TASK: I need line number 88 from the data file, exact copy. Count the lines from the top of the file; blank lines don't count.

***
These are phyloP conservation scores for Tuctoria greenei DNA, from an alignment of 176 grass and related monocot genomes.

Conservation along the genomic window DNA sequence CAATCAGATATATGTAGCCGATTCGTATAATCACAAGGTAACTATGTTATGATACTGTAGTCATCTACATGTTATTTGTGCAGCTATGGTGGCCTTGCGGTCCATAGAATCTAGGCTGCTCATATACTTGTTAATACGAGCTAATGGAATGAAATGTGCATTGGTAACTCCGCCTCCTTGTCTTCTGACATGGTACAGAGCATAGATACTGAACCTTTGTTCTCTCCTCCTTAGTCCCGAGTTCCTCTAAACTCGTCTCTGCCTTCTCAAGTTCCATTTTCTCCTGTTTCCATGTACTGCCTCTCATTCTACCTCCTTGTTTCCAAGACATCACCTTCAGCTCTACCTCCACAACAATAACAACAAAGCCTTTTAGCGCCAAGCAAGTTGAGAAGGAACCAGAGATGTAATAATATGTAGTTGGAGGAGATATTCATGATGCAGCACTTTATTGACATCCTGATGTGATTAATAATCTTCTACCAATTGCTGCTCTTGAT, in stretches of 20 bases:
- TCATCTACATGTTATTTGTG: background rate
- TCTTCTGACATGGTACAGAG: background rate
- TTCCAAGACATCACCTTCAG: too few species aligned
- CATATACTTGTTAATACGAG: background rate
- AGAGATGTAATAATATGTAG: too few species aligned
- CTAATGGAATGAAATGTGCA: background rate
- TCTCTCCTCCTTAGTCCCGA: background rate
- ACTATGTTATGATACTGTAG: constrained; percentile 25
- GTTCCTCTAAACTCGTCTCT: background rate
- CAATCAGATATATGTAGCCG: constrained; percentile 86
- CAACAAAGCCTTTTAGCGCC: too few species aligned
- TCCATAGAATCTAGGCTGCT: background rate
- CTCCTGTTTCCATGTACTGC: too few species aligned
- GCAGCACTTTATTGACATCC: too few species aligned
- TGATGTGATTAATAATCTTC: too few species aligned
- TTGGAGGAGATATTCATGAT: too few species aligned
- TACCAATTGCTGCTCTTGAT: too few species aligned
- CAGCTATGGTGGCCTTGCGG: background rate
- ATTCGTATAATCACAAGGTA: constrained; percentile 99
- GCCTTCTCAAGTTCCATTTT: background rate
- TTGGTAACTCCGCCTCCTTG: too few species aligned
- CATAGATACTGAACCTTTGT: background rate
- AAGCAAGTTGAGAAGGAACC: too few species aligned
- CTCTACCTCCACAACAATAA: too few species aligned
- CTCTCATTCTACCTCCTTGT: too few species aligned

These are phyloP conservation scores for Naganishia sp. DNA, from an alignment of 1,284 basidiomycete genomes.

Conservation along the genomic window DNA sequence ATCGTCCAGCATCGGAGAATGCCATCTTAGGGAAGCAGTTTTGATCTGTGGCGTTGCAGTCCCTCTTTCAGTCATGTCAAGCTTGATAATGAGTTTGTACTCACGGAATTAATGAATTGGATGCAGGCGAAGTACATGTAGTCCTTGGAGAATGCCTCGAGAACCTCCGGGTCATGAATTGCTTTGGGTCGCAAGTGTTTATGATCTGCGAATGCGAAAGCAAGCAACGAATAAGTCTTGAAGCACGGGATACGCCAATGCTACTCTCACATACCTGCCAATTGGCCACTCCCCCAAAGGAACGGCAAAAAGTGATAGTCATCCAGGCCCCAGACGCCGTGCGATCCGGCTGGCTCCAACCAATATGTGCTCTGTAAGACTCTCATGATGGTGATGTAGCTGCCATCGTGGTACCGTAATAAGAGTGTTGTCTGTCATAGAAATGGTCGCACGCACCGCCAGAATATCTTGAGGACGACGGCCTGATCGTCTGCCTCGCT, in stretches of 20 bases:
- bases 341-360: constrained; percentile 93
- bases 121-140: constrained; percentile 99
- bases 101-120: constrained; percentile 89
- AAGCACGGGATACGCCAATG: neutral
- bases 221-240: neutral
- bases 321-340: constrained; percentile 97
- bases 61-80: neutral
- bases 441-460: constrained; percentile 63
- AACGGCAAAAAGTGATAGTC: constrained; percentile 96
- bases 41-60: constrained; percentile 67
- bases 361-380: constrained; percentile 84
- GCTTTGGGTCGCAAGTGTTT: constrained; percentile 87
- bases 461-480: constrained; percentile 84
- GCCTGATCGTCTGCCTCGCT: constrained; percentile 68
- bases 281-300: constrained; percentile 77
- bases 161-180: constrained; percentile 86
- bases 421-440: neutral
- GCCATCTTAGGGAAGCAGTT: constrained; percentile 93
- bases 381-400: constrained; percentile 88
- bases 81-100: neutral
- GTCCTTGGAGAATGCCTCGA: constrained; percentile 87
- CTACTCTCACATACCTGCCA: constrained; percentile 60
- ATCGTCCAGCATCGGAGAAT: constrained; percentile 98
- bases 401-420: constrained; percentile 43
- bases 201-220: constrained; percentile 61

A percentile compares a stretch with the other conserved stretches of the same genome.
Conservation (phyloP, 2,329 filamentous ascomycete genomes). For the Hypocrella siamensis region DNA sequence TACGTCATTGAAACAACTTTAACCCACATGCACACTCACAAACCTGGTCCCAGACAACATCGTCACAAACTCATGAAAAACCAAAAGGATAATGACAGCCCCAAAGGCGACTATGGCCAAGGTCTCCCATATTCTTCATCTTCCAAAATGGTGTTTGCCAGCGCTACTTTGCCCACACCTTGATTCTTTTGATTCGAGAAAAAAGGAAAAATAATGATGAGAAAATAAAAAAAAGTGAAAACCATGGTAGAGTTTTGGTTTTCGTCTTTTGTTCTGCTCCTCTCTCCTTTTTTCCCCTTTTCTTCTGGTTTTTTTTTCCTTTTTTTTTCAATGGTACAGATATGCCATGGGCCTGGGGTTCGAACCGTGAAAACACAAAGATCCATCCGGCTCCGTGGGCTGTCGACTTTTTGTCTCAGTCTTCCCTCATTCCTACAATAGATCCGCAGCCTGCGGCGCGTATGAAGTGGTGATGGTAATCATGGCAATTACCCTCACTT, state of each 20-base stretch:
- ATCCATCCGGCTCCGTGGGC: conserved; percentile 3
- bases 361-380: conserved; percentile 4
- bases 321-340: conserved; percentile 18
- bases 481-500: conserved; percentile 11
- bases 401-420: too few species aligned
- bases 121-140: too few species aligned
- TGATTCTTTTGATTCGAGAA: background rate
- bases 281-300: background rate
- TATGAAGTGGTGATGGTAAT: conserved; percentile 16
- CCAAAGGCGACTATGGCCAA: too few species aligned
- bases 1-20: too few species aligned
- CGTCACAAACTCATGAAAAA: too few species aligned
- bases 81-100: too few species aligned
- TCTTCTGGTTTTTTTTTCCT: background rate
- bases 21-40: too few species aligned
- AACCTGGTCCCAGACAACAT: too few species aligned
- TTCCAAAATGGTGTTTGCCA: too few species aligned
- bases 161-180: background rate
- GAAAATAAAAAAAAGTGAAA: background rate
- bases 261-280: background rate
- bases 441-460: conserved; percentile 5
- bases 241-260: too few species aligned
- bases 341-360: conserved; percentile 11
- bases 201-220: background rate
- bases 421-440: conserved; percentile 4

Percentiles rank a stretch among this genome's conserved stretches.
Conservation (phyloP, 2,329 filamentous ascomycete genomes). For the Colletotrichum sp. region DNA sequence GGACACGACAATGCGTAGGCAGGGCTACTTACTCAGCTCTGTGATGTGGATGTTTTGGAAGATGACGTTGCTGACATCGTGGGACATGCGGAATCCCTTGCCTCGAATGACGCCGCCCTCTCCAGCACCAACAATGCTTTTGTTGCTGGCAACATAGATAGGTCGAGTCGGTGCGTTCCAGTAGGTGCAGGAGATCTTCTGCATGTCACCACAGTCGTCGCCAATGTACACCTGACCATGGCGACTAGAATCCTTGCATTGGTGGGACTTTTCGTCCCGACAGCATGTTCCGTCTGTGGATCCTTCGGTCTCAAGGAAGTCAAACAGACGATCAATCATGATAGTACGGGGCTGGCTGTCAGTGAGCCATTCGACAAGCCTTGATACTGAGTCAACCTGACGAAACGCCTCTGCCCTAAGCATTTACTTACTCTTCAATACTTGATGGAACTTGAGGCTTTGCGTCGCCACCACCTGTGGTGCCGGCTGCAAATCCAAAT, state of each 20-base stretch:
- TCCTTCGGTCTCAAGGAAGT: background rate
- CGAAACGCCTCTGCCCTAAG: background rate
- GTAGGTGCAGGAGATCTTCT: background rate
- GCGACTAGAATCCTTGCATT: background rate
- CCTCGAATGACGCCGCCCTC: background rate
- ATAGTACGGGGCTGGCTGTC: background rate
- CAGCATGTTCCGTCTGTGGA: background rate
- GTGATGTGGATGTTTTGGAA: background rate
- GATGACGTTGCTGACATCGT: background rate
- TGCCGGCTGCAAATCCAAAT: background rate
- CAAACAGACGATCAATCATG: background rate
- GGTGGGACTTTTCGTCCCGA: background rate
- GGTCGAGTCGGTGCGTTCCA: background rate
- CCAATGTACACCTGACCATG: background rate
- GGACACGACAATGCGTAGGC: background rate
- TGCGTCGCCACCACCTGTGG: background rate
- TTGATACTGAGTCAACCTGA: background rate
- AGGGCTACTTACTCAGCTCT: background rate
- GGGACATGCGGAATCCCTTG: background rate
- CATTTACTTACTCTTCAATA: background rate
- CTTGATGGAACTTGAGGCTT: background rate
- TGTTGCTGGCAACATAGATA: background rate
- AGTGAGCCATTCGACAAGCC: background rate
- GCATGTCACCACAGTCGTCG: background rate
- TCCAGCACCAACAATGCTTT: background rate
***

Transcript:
- CCTCGAATGACGCCGCCCTC: background rate